MARIE DRESSLER by Betty Lee

MARIE DRESSLER

The Unlikeliest Star
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KIRKUS REVIEW

 The everywoman superstar is deservedly but incompletely captured in this only partly satisfying biography. Using many sources, including the unpublished memoir of Dressler confidante Claire Dubrey, Toronto Globe reporter Lee presents a panoramic view of Dressler's life. Born Leila Koerber in Cobourg, Ontario, in 1868, Dressler was known at first not for her talent but for her large size and homely face: A neighbor remembered her as ``about the dowdiest looking creature that ever walked our streets.'' Rebellion against a tyrannical father led her to the stage at 14 and revealed a prodigious talent. Years of cross-country road shows, Broadway, and silent-film success followed, but the 1920s brought a career decline. But in the late '20s she lived one of the greatest Hollywood comeback stories, becoming the ``queen of homespun humor'' as a result of affecting performances in such films as Anna Christie, Min and Bill, and Tugboat Annie. By 1932 she had become one of the most popular performers in America. Though Lee details Dressler's career, she fails to convey the actress's powerful hold over the public and offers only a very limited critical appreciation of her distinct talents. Dressler the actress--an earthy, droll, deeply physcial presence--fails to come alive. Lee succeeds better in presenting Dressler's private life, which she views as one built largely on strong allegiances, both personal and political. The star fervently gave herself to causes like actors' rights, the sale of WW I bonds, and women's rights. Equal to her public passions was her need for human commitment, seen in her devotion to the charming, erratic (and married) Jim Dalton, and her control over longtime companion Claire Dubrey. (Lee handles speculation about Dressler's sexual inclinations with inference and concision.) Despite the author's good research and clear affection for Dressler, this lacks the historical and cinematic authority to establish it a standard. It leaves one wanting to know more. (36 b&w photos, not seen)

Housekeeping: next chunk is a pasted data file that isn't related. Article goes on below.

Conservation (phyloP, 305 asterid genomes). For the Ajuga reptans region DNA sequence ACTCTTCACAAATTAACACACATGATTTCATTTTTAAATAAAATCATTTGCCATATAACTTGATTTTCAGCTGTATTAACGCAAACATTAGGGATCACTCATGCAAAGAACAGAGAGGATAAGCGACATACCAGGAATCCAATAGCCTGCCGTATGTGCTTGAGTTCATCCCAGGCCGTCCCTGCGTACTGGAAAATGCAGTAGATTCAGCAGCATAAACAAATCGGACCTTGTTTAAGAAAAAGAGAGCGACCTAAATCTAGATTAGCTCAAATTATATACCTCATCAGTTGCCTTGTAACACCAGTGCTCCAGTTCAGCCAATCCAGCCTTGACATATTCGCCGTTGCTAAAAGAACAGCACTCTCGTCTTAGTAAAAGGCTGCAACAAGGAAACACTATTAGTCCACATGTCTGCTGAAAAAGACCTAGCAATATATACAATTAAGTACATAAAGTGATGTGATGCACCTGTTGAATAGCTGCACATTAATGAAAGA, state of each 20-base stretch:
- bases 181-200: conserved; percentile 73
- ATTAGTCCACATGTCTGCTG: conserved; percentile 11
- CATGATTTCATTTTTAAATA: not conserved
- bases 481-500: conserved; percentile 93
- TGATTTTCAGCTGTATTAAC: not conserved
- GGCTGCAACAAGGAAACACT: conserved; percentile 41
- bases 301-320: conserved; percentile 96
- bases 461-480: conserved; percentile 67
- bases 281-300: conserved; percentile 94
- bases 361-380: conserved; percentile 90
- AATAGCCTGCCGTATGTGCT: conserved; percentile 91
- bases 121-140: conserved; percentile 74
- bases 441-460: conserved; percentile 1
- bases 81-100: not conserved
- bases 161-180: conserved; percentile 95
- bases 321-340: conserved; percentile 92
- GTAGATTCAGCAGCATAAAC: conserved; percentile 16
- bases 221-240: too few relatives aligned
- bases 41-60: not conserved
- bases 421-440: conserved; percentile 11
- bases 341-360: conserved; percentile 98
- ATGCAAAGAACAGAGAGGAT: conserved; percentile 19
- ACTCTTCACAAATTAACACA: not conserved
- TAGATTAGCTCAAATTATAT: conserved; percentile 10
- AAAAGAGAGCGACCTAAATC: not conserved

Pub Date: Aug. 1st, 1997
ISBN: 0-8131-2036-5
Page count: 320pp
Publisher: Univ. Press of Kentucky
Review Posted Online:
Kirkus Reviews Issue: June 15th, 1997